Board index » delphi » 16-bit to 32-bit upgrade issues

16-bit to 32-bit upgrade issues

I have been asked to estimate the effort required to port a fairly large project from 16-bit Borland to 32-bit Borland.  This application was written by developers long gone from the company, and there is no corporate knowledge base on it.  I have some C++ programming experience, but with Microsoft, not Borland.  My questions:

(1) Is there a foolproof method of determining which compiler was originally used for the project?  Based on some of the copyright dates in Borland header files (e.g. 1991, 1992), I would guess it's Version 3.0.  (The program was written ca. 1994.)  I tried loading it into my copy of BC++ 3.0, and aside from errors like missing source files, it seemed to load okay.

(2) In general, how complex a task is it to upgrade fairly large programs?  Are the common library routines backward compatible?  Making simple changes, even by the score, does not pose a problem, but the prospect of digging into every source file, and making substantial design and code changes does.

It would be great to hear from those of you who have done similar application upgrading.

Thanks in advance,

David Lewis

 

Re:16-bit to 32-bit upgrade issues


What type of application is it ? Does it use OWL, WinAPI, or just DOS
level ?

OWL 1.0 is a bit of a pain to port at this late date.

If it is OWL2.0 or non-OWL, then it is relatively straight forward apart
from the memory, implicit size of int, and pointer systems... That
really depends on how well the code was written in the first place.

Cheers
Lynn

Quote
David Lewis wrote:
> I have been asked to estimate the effort required to port a fairly large project from 16-bit Borland to 32-bit Borland.  This application was written by developers long gone from the company, and there is no corporate knowledge base on it.  I have some C++ programming experience, but with Microsoft, not Borland.  My questions:

> (1) Is there a foolproof method of determining which compiler was originally used for the project?  Based on some of the copyright dates in Borland header files (e.g. 1991, 1992), I would guess it's Version 3.0.  (The program was written ca. 1994.)  I tried loading it into my copy of BC++ 3.0, and aside from errors like missing source files, it seemed to load okay.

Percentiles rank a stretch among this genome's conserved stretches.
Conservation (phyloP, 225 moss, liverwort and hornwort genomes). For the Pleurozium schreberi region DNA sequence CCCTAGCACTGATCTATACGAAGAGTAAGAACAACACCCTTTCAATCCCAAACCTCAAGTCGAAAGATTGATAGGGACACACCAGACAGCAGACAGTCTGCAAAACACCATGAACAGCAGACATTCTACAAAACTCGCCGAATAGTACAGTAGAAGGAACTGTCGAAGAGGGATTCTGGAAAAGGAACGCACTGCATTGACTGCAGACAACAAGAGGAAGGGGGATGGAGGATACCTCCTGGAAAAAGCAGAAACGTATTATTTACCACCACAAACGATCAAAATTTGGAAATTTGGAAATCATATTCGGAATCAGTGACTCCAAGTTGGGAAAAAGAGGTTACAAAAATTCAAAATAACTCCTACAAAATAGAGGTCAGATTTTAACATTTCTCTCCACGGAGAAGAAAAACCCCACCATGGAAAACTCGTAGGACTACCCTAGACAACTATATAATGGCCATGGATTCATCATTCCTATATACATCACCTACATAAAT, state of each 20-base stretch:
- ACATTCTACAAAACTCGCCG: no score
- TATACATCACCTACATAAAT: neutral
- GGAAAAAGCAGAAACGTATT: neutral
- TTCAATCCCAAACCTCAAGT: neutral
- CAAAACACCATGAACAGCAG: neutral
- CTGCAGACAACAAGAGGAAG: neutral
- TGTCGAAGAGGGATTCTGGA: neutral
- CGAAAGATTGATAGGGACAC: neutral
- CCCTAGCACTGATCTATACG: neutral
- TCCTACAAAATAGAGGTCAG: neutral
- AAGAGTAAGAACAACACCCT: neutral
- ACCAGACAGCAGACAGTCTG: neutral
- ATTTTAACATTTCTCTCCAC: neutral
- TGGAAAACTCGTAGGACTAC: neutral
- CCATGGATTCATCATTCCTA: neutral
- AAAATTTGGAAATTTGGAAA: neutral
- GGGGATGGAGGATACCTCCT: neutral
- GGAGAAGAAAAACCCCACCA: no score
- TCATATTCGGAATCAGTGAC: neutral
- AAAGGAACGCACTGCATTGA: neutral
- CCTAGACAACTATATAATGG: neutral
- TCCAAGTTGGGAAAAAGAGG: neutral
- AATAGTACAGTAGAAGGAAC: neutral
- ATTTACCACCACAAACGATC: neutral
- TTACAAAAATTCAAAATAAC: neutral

> (2) In general, how complex a task is it to upgrade fairly large programs?  Are the common library routines backward compatible?  Making simple changes, even by the score, does not pose a problem, but the prospect of digging into every source file, and making substantial design and code changes does.

> It would be great to hear from those of you who have done similar application upgrading.

> Thanks in advance,

> David Lewis

Re:16-bit to 32-bit upgrade issues


On 12 Dec 2001 15:34:21 -0800, "David Lewis" <dle...@karta.com> wrote:

Quote
>... which compiler was originally used for the project?

Do you have actual project files, or just source code files?
If project files, what are the extensions: *.prj or *.ide?
Or do you have make files?

Quote
>Based on some of the copyright dates in Borland header files (e.g. 1991, 1992),
>I would guess it's Version 3.0.

How come you have header files? They're part of the compiler package.
Do you still have the compiler installed or not? If so, simply starting the
compiler and looking at the "About" box will tell you the version. If you
don't, the headers should have been long gone. If you still have files -
- headers, libs, bins - from the original compiler, look at the date/time
stamps on the files (from a dir listing). Usually the *time* stamp will
indicate the version. e.g. - Turbo C++ 3.0 headers will have a timestamp
of 3:00 AM, BC++ 3.10 will have 3:10 AM, BC++ 4.50 will have 4:50 AM,
BC++ 4.52 will have 4:52 AM, etc.

Quote
>The program was written ca. 1994.

That suggests that it had to be BC++ 4.50 or earlier.

Quote
>In general, how complex a task is it to upgrade fairly large programs?  

Depends on what's implied by "upgrade". There's a significant difference
between "upgrading" and "converting".

Quote
>Are the common library routines backward compatible?  

Yes and no. It depends on the compilers/versions used.
Each case has to be assessed on its own merits. Does
it use any application frameworks? (e.g. - GUI libs)
Does it use any template code? Does it use only/mostly
C code, or extensive C++ code? If C, there may be little
change. If C++, there may be a number of changes due
to the evolution of the language in the past 7-10 years.
One such example is the use of exceptions and RTTI
in later functions. Another is the requirement to pass
references to temporaries as const.

Quote
>port a fairly large project from 16-bit Borland to 32-bit

Numerous factors involved. e.g. - integer sizes
Are you converting from Win16 to Win32?
From 16-bit DOS to Win32 console?
Which compiler are you expecting to use to do the
conversion? Builder 5 or 6? BC++ 5.02?  Earlier?

--
Wayne A. King
(ba...@torfree.net, wayne.k...@ablelink.org,
 wak...@idirect.com, Wayne_A_K...@compuserve.com)

Other Threads